BackgroundIn the Canadian Alliance for Healthy Hearts and Minds cohort, participants underwent magnetic resonance imaging of the brain, heart, and abdomen, that generated incidental findings. The approach to managing these unexpected results remain a complex issue. Our objectives were to describe the CAHHM policy for the management of IFs, to understand the impact of disclosing IFs to healthy research participants, and to reflect on the ethical obligations of researchers in future MRI studies.MethodsBetween 2013 and 2019, 8252 participants were recruited with (...) a follow-up questionnaire administered to 909 participants at 1-year. The CAHHM policy followed a restricted approach, whereby routine feedback on IFs was not provided. Only IFs of severe structural abnormalities were reported.ResultsSevere structural abnormalities occurred in 8.3% of participants, with the highest proportions found in the brain and abdomen. The majority of participants informed of an IF reported no change in quality of life, with 3% of participants reporting that the knowledge of an IF negatively impacted their quality of life. Furthermore, 50% reported increased stress in learning about an IF, and in 95%, the discovery of an IF did not adversely impact his/her life insurance policy. Most participants would enrol in the study again and perceived the MRI scan to be beneficial, regardless of whether they were informed of IFs. While the implications of a restricted approach to IF management was perceived to be mostly positive, a degree of diagnostic misconception was present amongst participants, indicating the importance of a more thorough consent process to support participant autonomy.ConclusionThe management of IFs from research MRI scans remain a challenging issue, as participants may experience stress and a reduced quality of life when IFs are disclosed. The restricted approach to IF management in CAHHM demonstrated a fair fulfillment of the overarching ethical principles of respect for autonomy, concern for wellbeing, and justice. The approach outlined in the CAHHM policy may serve as a framework for future research studies.Clinical trial registrationhttps://clinicaltrials.gov/ct2/show/nct02220582. (shrink)
How do educators better reach their students, better capture their attention and imagination without sacrificing scholarship? Teachable Moments: Essays on Experiential Education examines the pedagogy of Prescott College, a school that has embraced experiential education and been finding success with it for over thirty years. These essays—from scholars in fields as wide ranging as religious studies, environmental science, psychology, dance, literature, adventure education, and peace studies—examine the challenges and, ultimately, the rewards of student-centered education.
This article integrates research on gendered organizations and the work-family interface to investigate an innovative workplace initiative, the Results-Only Work Environment, implemented in the corporate headquarters of Best Buy, Inc. While flexible work policies common in other organizations “accommodate” individuals, this initiative attempts a broader and deeper critique of the organizational culture. We address two research questions: How does this initiative attempt to change the masculinized ideal worker norm? And what do women’s and men’s responses reveal about the persistent ways (...) that gender structures work and family life? Data demonstrate the ideal worker norm is pervasive and powerful, even as employees begin critically examining expectations regarding work time that have historically privileged men. Employees’ responses to ROWE are also gendered. Women are more enthusiastic, while men are more cautious. Ambivalence about and resistance to change is expressed in different ways depending on gender and occupational status. (shrink)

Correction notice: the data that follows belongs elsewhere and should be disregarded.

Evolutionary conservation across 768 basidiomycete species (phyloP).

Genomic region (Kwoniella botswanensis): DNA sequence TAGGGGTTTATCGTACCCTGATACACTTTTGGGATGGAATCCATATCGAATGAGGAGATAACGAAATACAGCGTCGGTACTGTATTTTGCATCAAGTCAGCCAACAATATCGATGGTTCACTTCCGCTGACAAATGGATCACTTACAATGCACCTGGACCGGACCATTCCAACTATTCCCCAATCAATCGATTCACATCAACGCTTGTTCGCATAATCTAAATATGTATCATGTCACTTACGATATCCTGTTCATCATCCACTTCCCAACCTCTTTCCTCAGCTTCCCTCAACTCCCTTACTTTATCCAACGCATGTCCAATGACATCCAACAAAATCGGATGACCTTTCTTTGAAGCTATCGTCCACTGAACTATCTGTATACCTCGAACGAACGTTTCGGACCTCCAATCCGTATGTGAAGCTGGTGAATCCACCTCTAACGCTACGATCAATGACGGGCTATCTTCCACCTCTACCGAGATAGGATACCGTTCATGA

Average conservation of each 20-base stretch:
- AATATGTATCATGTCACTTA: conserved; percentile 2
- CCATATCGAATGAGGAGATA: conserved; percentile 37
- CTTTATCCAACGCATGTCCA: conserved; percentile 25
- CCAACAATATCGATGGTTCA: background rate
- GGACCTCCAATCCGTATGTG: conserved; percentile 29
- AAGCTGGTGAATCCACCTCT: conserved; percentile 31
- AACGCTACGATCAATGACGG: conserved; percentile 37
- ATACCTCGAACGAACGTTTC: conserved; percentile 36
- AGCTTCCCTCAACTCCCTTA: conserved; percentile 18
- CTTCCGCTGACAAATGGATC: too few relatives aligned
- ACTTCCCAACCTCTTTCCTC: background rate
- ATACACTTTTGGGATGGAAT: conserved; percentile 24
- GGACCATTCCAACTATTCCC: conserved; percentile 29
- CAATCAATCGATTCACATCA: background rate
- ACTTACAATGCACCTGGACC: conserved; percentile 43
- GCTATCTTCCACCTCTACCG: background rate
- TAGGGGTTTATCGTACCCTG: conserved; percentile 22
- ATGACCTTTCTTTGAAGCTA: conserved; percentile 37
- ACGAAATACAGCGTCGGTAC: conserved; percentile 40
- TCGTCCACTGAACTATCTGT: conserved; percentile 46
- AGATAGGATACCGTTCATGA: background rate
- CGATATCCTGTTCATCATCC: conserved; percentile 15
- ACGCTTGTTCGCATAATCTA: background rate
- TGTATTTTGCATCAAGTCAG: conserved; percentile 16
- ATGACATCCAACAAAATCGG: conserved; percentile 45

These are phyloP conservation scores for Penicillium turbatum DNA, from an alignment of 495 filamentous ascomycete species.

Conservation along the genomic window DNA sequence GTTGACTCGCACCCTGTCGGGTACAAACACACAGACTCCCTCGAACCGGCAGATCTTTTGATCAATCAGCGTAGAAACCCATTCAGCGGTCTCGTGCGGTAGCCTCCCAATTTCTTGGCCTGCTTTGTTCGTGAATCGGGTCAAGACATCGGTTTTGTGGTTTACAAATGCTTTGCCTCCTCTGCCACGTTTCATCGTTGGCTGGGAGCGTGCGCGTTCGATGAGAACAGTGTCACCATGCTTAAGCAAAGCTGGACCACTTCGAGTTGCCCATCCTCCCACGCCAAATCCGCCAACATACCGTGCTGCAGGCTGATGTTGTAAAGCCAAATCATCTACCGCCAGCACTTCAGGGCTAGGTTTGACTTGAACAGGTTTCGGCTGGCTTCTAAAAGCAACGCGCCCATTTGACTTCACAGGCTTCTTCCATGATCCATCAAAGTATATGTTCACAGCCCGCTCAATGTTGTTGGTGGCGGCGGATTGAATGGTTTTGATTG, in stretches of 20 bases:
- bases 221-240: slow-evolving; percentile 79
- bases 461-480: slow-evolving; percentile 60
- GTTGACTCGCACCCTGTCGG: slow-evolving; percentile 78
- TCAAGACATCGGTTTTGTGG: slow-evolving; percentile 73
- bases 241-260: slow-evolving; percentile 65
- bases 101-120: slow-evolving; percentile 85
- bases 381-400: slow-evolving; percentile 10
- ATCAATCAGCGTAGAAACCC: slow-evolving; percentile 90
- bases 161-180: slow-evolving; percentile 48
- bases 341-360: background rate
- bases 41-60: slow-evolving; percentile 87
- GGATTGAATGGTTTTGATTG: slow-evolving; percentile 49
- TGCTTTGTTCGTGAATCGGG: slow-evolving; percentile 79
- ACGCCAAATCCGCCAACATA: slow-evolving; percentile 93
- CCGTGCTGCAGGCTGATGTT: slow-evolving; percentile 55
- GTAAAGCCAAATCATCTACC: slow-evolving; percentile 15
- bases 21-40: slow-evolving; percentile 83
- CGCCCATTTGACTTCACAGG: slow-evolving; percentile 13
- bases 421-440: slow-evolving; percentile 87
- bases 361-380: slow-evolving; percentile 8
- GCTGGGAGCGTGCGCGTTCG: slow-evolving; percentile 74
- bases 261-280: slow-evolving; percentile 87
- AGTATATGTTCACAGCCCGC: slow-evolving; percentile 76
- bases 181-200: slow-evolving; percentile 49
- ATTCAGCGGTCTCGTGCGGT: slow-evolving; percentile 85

The following uncollected Chesterton article was published in the Speaker of November 2, 1901 as part of a series entitled "Some Urgent Reforms." Chesterton's reference to Mr. Moody is, of course, a reference to Mr. Charles Edward Moody , the founder of the famous Moody's Lending Library. This Library was a peculiarly English institution, and was well known for the care which it took to avoid circulating literature that might be regarded as immoral.
Left distributive algebras arise in the study of classical structures such as groups, knots, and braids, as well as more exotic objects like large cardinals. A long-standing open question is whether the set of left divisors of every term in the free left distributive algebra on any number of generators is well-ordered. A conjecture of J. Moody describes a halting condition for descending sequences of left divisors in the free left distributive algebra on an arbitrary number of generators. In this (...) paper we present progress toward an affirmative answer to the open question mentioned above, namely we prove that the many generator form of Moody’s conjecture holds if each member of the free left distributive algebra has a “division form” representation in an expanded algebra. (shrink)
A special issue of _The Philosophical Forum_, one of the most prestigious philosophy journals, is now available to a wider readership through its publication in book form. The volume includes twelve essays in three sections-- Philosophical Traditions; the African-American Tradition; and Racism, Identity, and Social Life. Contributors are: K. Anthony Appiah, Kwasi Wiredu, Lucius Outlaw, Leonard Harris, Bernard Boxill, Frank M. Kirkland, Tommy L. Lott, Adrian M.S. Piper, Laurence Thomas, Michele M. Moody-Adams, Anita L. Allen, and Howard McGary. The introduction (...) is by John P. Pittman. (shrink)